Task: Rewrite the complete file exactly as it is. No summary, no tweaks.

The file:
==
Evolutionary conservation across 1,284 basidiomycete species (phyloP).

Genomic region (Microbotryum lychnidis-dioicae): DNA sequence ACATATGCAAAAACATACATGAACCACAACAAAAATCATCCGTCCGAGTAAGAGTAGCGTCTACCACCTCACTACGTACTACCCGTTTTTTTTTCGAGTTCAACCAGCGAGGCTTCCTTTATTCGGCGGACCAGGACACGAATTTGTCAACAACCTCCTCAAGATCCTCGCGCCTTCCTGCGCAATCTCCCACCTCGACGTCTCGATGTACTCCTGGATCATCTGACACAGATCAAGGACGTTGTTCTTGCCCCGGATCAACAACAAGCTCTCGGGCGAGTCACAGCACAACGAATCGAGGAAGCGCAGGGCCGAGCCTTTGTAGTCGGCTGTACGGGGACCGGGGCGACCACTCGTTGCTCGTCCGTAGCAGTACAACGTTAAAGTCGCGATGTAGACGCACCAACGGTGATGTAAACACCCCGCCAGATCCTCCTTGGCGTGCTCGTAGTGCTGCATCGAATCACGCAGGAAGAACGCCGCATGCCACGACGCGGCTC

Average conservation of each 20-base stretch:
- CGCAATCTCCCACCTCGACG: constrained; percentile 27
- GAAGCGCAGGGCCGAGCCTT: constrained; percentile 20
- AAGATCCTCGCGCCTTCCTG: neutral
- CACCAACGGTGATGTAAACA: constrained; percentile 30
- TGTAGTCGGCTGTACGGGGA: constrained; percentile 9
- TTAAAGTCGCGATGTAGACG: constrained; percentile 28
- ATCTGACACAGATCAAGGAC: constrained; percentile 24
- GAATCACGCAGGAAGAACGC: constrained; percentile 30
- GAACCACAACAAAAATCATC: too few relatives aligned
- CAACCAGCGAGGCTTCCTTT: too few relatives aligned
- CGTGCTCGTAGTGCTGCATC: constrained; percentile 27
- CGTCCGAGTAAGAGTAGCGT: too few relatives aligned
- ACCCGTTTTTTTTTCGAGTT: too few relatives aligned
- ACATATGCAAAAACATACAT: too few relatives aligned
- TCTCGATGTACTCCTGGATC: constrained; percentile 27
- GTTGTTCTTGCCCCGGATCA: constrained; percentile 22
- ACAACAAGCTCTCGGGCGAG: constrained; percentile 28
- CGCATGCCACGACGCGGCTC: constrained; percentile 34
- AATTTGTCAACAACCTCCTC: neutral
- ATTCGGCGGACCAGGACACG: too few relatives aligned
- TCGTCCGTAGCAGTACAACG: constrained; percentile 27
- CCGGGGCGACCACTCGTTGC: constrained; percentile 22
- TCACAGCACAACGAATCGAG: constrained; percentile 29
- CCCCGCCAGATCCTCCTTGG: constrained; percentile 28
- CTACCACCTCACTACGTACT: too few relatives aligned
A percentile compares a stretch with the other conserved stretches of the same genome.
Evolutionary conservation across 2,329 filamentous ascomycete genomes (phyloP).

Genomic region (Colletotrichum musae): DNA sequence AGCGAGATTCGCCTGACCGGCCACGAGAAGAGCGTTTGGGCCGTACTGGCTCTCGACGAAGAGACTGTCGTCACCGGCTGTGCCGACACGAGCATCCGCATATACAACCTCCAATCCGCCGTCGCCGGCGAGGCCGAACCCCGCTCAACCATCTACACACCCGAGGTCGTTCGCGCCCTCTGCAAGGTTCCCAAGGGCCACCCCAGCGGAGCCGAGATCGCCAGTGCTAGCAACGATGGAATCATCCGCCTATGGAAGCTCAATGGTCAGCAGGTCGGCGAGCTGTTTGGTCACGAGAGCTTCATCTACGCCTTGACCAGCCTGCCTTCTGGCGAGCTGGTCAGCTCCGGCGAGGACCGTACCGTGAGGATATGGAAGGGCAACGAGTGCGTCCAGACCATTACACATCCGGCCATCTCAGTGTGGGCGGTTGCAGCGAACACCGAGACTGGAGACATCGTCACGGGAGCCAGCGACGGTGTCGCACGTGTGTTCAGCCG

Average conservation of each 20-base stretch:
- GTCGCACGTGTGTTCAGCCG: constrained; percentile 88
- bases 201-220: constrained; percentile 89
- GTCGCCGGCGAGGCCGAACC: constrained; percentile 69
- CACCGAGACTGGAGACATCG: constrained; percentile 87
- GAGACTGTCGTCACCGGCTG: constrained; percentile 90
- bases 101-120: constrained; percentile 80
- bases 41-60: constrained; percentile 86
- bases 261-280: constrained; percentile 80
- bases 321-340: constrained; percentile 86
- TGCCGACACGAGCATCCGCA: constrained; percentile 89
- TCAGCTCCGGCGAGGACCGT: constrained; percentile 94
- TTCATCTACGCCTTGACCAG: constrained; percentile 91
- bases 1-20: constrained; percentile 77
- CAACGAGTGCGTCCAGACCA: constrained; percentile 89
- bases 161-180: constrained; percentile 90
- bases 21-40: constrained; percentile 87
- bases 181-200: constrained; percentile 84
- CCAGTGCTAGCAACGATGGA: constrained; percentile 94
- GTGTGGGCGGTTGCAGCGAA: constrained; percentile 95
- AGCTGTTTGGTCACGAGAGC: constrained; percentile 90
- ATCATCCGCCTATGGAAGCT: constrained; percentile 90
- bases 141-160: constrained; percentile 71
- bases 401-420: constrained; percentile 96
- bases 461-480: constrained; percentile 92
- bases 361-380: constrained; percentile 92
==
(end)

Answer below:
Evolutionary conservation across 1,284 basidiomycete species (phyloP).

Genomic region (Microbotryum lychnidis-dioicae): DNA sequence ACATATGCAAAAACATACATGAACCACAACAAAAATCATCCGTCCGAGTAAGAGTAGCGTCTACCACCTCACTACGTACTACCCGTTTTTTTTTCGAGTTCAACCAGCGAGGCTTCCTTTATTCGGCGGACCAGGACACGAATTTGTCAACAACCTCCTCAAGATCCTCGCGCCTTCCTGCGCAATCTCCCACCTCGACGTCTCGATGTACTCCTGGATCATCTGACACAGATCAAGGACGTTGTTCTTGCCCCGGATCAACAACAAGCTCTCGGGCGAGTCACAGCACAACGAATCGAGGAAGCGCAGGGCCGAGCCTTTGTAGTCGGCTGTACGGGGACCGGGGCGACCACTCGTTGCTCGTCCGTAGCAGTACAACGTTAAAGTCGCGATGTAGACGCACCAACGGTGATGTAAACACCCCGCCAGATCCTCCTTGGCGTGCTCGTAGTGCTGCATCGAATCACGCAGGAAGAACGCCGCATGCCACGACGCGGCTC

Average conservation of each 20-base stretch:
- CGCAATCTCCCACCTCGACG: constrained; percentile 27
- GAAGCGCAGGGCCGAGCCTT: constrained; percentile 20
- AAGATCCTCGCGCCTTCCTG: neutral
- CACCAACGGTGATGTAAACA: constrained; percentile 30
- TGTAGTCGGCTGTACGGGGA: constrained; percentile 9
- TTAAAGTCGCGATGTAGACG: constrained; percentile 28
- ATCTGACACAGATCAAGGAC: constrained; percentile 24
- GAATCACGCAGGAAGAACGC: constrained; percentile 30
- GAACCACAACAAAAATCATC: too few relatives aligned
- CAACCAGCGAGGCTTCCTTT: too few relatives aligned
- CGTGCTCGTAGTGCTGCATC: constrained; percentile 27
- CGTCCGAGTAAGAGTAGCGT: too few relatives aligned
- ACCCGTTTTTTTTTCGAGTT: too few relatives aligned
- ACATATGCAAAAACATACAT: too few relatives aligned
- TCTCGATGTACTCCTGGATC: constrained; percentile 27
- GTTGTTCTTGCCCCGGATCA: constrained; percentile 22
- ACAACAAGCTCTCGGGCGAG: constrained; percentile 28
- CGCATGCCACGACGCGGCTC: constrained; percentile 34
- AATTTGTCAACAACCTCCTC: neutral
- ATTCGGCGGACCAGGACACG: too few relatives aligned
- TCGTCCGTAGCAGTACAACG: constrained; percentile 27
- CCGGGGCGACCACTCGTTGC: constrained; percentile 22
- TCACAGCACAACGAATCGAG: constrained; percentile 29
- CCCCGCCAGATCCTCCTTGG: constrained; percentile 28
- CTACCACCTCACTACGTACT: too few relatives aligned
A percentile compares a stretch with the other conserved stretches of the same genome.
Evolutionary conservation across 2,329 filamentous ascomycete genomes (phyloP).

Genomic region (Colletotrichum musae): DNA sequence AGCGAGATTCGCCTGACCGGCCACGAGAAGAGCGTTTGGGCCGTACTGGCTCTCGACGAAGAGACTGTCGTCACCGGCTGTGCCGACACGAGCATCCGCATATACAACCTCCAATCCGCCGTCGCCGGCGAGGCCGAACCCCGCTCAACCATCTACACACCCGAGGTCGTTCGCGCCCTCTGCAAGGTTCCCAAGGGCCACCCCAGCGGAGCCGAGATCGCCAGTGCTAGCAACGATGGAATCATCCGCCTATGGAAGCTCAATGGTCAGCAGGTCGGCGAGCTGTTTGGTCACGAGAGCTTCATCTACGCCTTGACCAGCCTGCCTTCTGGCGAGCTGGTCAGCTCCGGCGAGGACCGTACCGTGAGGATATGGAAGGGCAACGAGTGCGTCCAGACCATTACACATCCGGCCATCTCAGTGTGGGCGGTTGCAGCGAACACCGAGACTGGAGACATCGTCACGGGAGCCAGCGACGGTGTCGCACGTGTGTTCAGCCG

Average conservation of each 20-base stretch:
- GTCGCACGTGTGTTCAGCCG: constrained; percentile 88
- bases 201-220: constrained; percentile 89
- GTCGCCGGCGAGGCCGAACC: constrained; percentile 69
- CACCGAGACTGGAGACATCG: constrained; percentile 87
- GAGACTGTCGTCACCGGCTG: constrained; percentile 90
- bases 101-120: constrained; percentile 80
- bases 41-60: constrained; percentile 86
- bases 261-280: constrained; percentile 80
- bases 321-340: constrained; percentile 86
- TGCCGACACGAGCATCCGCA: constrained; percentile 89
- TCAGCTCCGGCGAGGACCGT: constrained; percentile 94
- TTCATCTACGCCTTGACCAG: constrained; percentile 91
- bases 1-20: constrained; percentile 77
- CAACGAGTGCGTCCAGACCA: constrained; percentile 89
- bases 161-180: constrained; percentile 90
- bases 21-40: constrained; percentile 87
- bases 181-200: constrained; percentile 84
- CCAGTGCTAGCAACGATGGA: constrained; percentile 94
- GTGTGGGCGGTTGCAGCGAA: constrained; percentile 95
- AGCTGTTTGGTCACGAGAGC: constrained; percentile 90
- ATCATCCGCCTATGGAAGCT: constrained; percentile 90
- bases 141-160: constrained; percentile 71
- bases 401-420: constrained; percentile 96
- bases 461-480: constrained; percentile 92
- bases 361-380: constrained; percentile 92